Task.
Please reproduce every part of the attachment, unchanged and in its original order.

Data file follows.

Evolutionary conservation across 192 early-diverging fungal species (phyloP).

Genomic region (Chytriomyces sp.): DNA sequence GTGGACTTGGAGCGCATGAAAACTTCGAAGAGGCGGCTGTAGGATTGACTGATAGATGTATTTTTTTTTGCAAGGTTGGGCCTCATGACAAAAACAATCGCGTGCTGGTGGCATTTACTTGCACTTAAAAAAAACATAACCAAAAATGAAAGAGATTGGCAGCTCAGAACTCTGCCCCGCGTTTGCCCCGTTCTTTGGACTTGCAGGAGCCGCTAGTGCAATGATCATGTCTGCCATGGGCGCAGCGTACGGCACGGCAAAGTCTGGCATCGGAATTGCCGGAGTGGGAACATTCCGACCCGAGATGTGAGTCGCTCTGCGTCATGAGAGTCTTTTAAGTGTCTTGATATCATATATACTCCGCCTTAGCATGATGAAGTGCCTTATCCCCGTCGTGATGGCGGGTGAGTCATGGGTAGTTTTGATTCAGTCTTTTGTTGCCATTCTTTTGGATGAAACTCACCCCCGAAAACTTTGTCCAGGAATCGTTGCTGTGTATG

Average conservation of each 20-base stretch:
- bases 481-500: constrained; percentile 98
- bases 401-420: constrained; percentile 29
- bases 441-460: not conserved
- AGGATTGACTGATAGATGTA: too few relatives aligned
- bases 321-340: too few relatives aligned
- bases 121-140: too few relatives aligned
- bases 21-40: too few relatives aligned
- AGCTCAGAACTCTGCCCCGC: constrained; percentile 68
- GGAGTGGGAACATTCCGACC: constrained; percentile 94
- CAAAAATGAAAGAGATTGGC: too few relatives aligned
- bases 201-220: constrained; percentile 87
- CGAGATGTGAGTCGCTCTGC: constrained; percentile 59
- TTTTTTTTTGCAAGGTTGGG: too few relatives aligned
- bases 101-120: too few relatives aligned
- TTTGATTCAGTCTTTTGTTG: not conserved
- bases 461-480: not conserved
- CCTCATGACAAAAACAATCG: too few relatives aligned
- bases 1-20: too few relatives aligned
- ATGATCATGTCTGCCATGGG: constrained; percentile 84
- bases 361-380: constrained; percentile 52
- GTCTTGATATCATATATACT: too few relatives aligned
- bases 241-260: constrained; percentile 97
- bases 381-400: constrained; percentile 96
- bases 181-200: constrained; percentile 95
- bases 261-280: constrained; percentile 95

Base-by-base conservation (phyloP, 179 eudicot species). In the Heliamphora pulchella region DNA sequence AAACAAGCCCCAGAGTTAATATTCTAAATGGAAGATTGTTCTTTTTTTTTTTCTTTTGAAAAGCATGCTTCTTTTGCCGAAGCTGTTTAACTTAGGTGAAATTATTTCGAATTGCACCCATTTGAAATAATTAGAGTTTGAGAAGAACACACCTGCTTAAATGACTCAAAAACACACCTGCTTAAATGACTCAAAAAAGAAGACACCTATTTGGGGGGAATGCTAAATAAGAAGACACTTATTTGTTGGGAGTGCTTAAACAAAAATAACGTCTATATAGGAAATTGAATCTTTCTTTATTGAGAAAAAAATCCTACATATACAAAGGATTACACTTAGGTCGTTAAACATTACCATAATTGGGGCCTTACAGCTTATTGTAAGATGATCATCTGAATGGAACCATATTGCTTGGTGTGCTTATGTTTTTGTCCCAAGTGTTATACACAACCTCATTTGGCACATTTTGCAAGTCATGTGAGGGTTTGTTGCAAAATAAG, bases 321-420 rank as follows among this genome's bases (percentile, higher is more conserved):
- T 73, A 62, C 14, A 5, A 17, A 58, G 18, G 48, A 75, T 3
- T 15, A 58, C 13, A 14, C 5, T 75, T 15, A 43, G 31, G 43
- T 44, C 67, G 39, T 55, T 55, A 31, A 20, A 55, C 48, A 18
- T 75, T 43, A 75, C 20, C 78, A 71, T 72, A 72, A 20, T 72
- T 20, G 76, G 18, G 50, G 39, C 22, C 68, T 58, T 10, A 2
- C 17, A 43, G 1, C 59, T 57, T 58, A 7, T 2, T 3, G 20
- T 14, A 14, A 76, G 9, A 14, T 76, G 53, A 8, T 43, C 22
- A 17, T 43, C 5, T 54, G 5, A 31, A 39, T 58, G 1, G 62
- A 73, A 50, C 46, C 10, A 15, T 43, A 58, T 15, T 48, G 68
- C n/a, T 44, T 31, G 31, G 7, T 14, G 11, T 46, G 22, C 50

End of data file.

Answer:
Evolutionary conservation across 192 early-diverging fungal species (phyloP).

Genomic region (Chytriomyces sp.): DNA sequence GTGGACTTGGAGCGCATGAAAACTTCGAAGAGGCGGCTGTAGGATTGACTGATAGATGTATTTTTTTTTGCAAGGTTGGGCCTCATGACAAAAACAATCGCGTGCTGGTGGCATTTACTTGCACTTAAAAAAAACATAACCAAAAATGAAAGAGATTGGCAGCTCAGAACTCTGCCCCGCGTTTGCCCCGTTCTTTGGACTTGCAGGAGCCGCTAGTGCAATGATCATGTCTGCCATGGGCGCAGCGTACGGCACGGCAAAGTCTGGCATCGGAATTGCCGGAGTGGGAACATTCCGACCCGAGATGTGAGTCGCTCTGCGTCATGAGAGTCTTTTAAGTGTCTTGATATCATATATACTCCGCCTTAGCATGATGAAGTGCCTTATCCCCGTCGTGATGGCGGGTGAGTCATGGGTAGTTTTGATTCAGTCTTTTGTTGCCATTCTTTTGGATGAAACTCACCCCCGAAAACTTTGTCCAGGAATCGTTGCTGTGTATG

Average conservation of each 20-base stretch:
- bases 481-500: constrained; percentile 98
- bases 401-420: constrained; percentile 29
- bases 441-460: not conserved
- AGGATTGACTGATAGATGTA: too few relatives aligned
- bases 321-340: too few relatives aligned
- bases 121-140: too few relatives aligned
- bases 21-40: too few relatives aligned
- AGCTCAGAACTCTGCCCCGC: constrained; percentile 68
- GGAGTGGGAACATTCCGACC: constrained; percentile 94
- CAAAAATGAAAGAGATTGGC: too few relatives aligned
- bases 201-220: constrained; percentile 87
- CGAGATGTGAGTCGCTCTGC: constrained; percentile 59
- TTTTTTTTTGCAAGGTTGGG: too few relatives aligned
- bases 101-120: too few relatives aligned
- TTTGATTCAGTCTTTTGTTG: not conserved
- bases 461-480: not conserved
- CCTCATGACAAAAACAATCG: too few relatives aligned
- bases 1-20: too few relatives aligned
- ATGATCATGTCTGCCATGGG: constrained; percentile 84
- bases 361-380: constrained; percentile 52
- GTCTTGATATCATATATACT: too few relatives aligned
- bases 241-260: constrained; percentile 97
- bases 381-400: constrained; percentile 96
- bases 181-200: constrained; percentile 95
- bases 261-280: constrained; percentile 95

Base-by-base conservation (phyloP, 179 eudicot species). In the Heliamphora pulchella region DNA sequence AAACAAGCCCCAGAGTTAATATTCTAAATGGAAGATTGTTCTTTTTTTTTTTCTTTTGAAAAGCATGCTTCTTTTGCCGAAGCTGTTTAACTTAGGTGAAATTATTTCGAATTGCACCCATTTGAAATAATTAGAGTTTGAGAAGAACACACCTGCTTAAATGACTCAAAAACACACCTGCTTAAATGACTCAAAAAAGAAGACACCTATTTGGGGGGAATGCTAAATAAGAAGACACTTATTTGTTGGGAGTGCTTAAACAAAAATAACGTCTATATAGGAAATTGAATCTTTCTTTATTGAGAAAAAAATCCTACATATACAAAGGATTACACTTAGGTCGTTAAACATTACCATAATTGGGGCCTTACAGCTTATTGTAAGATGATCATCTGAATGGAACCATATTGCTTGGTGTGCTTATGTTTTTGTCCCAAGTGTTATACACAACCTCATTTGGCACATTTTGCAAGTCATGTGAGGGTTTGTTGCAAAATAAG, bases 321-420 rank as follows among this genome's bases (percentile, higher is more conserved):
- T 73, A 62, C 14, A 5, A 17, A 58, G 18, G 48, A 75, T 3
- T 15, A 58, C 13, A 14, C 5, T 75, T 15, A 43, G 31, G 43
- T 44, C 67, G 39, T 55, T 55, A 31, A 20, A 55, C 48, A 18
- T 75, T 43, A 75, C 20, C 78, A 71, T 72, A 72, A 20, T 72
- T 20, G 76, G 18, G 50, G 39, C 22, C 68, T 58, T 10, A 2
- C 17, A 43, G 1, C 59, T 57, T 58, A 7, T 2, T 3, G 20
- T 14, A 14, A 76, G 9, A 14, T 76, G 53, A 8, T 43, C 22
- A 17, T 43, C 5, T 54, G 5, A 31, A 39, T 58, G 1, G 62
- A 73, A 50, C 46, C 10, A 15, T 43, A 58, T 15, T 48, G 68
- C n/a, T 44, T 31, G 31, G 7, T 14, G 11, T 46, G 22, C 50